A man with a gun: the conventional media representation of Syria’s civil war has obscured the story of massive violence against women. Flickr / Freedom House. Some rights reserved.
December 2012, a suburb of Damascus: ‘Samia’ and her friend ‘Lubna’ are stopped by governmental forces at a checkpoint. While the security personnel search the two women, an exchange of fire between armed groups and government troops breaks out. As the clash intensifies, the commander of the intelligence unit uses the two women to shield himself, pushing them into the line of fire until the troops manage to reach a safe area and leave the scene. The two women are then taken to the military airport were they are remanded in custody for several weeks. Neither Samia nor Lubna speaks of their ordeal for fear of reprisals.
June 2012, a village near Lattakia: ‘Kenda’, newly married and pregnant, is on her way to the clinic. Listening to a conversation she has with her husband, the driver—who happens to be an informant of the security apparatus—takes her to the military security branch in Latakia where she spends the night. Kenda is released after signing a paper stating that her husband is a ‘terrorist’. Her sister reports later that Kenda has been raped during her detention, miscarrying as a result.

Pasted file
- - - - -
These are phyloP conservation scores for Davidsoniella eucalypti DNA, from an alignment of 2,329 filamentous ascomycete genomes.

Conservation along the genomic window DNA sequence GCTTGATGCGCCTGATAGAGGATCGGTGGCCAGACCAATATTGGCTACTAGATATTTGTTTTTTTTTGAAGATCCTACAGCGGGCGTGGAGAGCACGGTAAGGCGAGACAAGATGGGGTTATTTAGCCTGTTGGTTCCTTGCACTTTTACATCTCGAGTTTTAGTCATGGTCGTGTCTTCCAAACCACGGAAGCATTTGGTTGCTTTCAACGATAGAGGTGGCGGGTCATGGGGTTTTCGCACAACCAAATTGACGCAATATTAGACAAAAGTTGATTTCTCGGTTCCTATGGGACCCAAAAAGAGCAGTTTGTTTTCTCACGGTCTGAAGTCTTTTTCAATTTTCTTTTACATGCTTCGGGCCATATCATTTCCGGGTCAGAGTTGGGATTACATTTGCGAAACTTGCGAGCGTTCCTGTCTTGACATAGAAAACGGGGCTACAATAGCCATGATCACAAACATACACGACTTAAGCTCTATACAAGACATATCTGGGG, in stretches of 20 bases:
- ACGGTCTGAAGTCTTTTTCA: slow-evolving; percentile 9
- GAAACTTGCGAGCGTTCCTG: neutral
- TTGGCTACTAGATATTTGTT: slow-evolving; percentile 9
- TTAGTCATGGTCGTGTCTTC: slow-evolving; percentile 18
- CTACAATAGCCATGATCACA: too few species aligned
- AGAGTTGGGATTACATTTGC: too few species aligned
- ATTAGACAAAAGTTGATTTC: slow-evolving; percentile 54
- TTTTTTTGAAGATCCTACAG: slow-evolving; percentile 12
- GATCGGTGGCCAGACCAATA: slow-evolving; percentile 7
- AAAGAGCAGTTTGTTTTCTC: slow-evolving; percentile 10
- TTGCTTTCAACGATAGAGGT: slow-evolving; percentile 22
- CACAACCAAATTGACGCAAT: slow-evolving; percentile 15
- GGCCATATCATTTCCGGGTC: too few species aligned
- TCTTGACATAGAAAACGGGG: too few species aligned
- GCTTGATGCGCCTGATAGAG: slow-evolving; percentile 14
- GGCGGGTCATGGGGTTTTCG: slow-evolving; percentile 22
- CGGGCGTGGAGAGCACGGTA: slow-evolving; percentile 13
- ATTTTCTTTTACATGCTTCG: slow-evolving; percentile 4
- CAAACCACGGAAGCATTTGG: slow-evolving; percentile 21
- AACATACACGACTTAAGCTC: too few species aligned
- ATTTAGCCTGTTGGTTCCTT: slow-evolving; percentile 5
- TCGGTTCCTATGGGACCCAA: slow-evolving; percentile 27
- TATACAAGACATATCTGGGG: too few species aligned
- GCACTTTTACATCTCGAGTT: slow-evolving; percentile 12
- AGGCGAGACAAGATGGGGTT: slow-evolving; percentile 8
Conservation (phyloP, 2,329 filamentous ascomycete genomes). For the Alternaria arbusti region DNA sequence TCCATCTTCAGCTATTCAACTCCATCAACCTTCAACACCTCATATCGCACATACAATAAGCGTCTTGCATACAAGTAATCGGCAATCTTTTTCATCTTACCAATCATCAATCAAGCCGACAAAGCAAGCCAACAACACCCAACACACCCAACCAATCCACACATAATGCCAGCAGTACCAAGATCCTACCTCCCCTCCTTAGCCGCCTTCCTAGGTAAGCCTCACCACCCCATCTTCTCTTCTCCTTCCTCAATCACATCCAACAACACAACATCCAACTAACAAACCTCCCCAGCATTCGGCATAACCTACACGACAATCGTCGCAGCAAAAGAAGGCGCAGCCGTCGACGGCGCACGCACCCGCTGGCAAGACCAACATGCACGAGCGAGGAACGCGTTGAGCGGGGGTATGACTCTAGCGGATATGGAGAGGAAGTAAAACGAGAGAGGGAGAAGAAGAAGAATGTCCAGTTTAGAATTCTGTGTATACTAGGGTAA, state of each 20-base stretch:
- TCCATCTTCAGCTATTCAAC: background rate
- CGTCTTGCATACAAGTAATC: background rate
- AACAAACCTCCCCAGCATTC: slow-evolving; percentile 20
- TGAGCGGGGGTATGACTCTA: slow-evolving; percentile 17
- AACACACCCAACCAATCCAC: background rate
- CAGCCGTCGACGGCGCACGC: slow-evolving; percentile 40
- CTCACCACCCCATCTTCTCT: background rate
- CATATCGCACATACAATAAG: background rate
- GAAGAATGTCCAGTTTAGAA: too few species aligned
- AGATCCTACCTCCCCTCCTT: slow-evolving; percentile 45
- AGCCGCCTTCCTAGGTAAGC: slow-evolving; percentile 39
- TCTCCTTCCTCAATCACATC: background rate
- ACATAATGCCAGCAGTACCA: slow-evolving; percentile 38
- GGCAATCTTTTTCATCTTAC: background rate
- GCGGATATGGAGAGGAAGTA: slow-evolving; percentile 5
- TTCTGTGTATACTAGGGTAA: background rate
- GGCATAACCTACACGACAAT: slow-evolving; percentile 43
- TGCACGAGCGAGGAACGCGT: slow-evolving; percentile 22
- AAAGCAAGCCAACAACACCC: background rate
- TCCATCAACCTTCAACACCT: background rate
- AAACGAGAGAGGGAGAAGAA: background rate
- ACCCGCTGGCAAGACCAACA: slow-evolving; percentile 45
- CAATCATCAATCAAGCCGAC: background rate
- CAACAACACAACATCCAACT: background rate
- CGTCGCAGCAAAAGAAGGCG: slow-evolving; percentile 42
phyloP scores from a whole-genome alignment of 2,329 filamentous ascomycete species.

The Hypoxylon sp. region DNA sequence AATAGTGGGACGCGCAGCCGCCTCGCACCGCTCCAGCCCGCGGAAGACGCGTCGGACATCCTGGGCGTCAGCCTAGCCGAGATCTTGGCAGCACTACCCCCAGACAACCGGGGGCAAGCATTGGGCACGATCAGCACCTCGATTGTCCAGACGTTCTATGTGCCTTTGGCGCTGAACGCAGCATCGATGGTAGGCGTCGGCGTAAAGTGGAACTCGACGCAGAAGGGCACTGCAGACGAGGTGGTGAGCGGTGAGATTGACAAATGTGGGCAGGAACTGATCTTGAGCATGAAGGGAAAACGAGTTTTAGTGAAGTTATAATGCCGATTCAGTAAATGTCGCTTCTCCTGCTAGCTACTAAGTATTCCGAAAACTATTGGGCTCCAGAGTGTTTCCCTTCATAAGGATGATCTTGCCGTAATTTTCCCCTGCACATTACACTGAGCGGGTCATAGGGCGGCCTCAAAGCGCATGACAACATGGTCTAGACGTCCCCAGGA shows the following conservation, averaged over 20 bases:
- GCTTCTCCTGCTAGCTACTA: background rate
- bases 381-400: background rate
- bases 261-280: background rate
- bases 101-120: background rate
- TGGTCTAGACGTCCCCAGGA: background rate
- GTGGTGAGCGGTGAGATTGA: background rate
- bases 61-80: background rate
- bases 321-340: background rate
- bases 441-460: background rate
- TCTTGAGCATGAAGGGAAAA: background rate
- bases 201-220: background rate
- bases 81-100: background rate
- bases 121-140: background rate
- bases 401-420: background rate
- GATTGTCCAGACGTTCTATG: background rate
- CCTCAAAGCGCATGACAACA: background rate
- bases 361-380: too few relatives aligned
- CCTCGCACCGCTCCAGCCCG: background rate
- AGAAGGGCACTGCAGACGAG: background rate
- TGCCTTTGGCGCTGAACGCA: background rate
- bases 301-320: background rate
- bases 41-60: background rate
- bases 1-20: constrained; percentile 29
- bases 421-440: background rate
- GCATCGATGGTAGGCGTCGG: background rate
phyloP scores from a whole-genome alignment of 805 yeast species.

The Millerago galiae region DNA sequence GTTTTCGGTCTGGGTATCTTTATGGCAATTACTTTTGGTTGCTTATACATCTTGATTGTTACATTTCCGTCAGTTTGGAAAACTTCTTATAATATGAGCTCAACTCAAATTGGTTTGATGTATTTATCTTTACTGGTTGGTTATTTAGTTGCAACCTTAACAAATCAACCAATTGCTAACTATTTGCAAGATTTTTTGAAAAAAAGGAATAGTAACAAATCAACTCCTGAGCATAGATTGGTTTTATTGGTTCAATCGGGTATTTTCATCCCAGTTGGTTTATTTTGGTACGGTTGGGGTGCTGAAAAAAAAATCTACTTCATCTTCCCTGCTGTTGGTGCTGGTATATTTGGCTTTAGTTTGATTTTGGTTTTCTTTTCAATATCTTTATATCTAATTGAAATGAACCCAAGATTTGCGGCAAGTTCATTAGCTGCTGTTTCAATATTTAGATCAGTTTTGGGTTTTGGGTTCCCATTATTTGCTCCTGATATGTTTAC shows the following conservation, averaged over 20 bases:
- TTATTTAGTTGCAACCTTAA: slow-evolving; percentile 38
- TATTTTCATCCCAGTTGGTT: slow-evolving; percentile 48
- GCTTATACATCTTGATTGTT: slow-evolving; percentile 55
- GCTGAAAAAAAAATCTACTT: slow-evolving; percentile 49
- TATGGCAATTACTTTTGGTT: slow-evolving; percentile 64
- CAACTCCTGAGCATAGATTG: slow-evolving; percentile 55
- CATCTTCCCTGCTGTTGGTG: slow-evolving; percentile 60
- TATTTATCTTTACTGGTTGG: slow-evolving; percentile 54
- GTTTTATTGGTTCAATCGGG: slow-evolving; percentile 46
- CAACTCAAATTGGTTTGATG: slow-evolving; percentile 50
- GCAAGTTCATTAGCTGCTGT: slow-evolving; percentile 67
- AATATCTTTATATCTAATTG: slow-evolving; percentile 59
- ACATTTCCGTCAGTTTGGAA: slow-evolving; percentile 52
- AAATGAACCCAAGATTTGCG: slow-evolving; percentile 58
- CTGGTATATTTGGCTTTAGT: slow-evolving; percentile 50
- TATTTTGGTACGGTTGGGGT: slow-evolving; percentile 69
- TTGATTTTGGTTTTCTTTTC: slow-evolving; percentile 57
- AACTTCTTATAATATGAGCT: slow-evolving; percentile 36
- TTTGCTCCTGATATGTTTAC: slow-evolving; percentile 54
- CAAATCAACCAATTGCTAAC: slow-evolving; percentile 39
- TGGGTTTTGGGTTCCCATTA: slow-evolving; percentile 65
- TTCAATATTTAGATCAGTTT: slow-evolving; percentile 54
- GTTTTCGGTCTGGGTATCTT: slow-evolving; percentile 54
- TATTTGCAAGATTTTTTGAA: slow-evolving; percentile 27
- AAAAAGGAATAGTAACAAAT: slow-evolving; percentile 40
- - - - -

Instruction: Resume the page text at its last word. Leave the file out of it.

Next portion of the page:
The stories of these three Syrian women did not make prime-time news. Yet thousands of women like Samia, Lubna or Kenda have endured the most atrocious of acts of violence, typically suffered through silent rejection and isolation by their peers.
Amid the media’s bulimic coverage of the Syrian conflict, with its morbid daily body count and graphic imagery, there is still a little-known truth: Syrian women, young and old, are being targeted by all parties to the conflict. Being a woman in Syria has proved enough to cost one’s life.
As the civil war rages on, thousands of women are losing their lives in indiscriminate shelling against civilians. Hundreds more are killed in raids and massacres.
Many more are subjected to arbitrary arrests and enforced disappearances by governmental forces and their supporting militias. Alarming statistics indicate that many of these women have undergone various forms of torture in detention centres to extract confessions. What these women have in common is they have been consciously pursued by competing parties in this bloody conflict—to put pressure on partners or brothers, or even (as in some reported instances) as human shields.
Reporting cases of violence against women is certainly no mean task. The socio-cultural context in Syria and issues of methodology continuously hamper documentation. Foggy areas remain as to whether—and, if so, how—these violations are to be addressed during the ‘transitional justice’ expected to follow the armed conflict. Equally uncertain is whether victims will eventually be provided with vital financial support, much-needed counselling and guidance to help them heal their gaping wounds.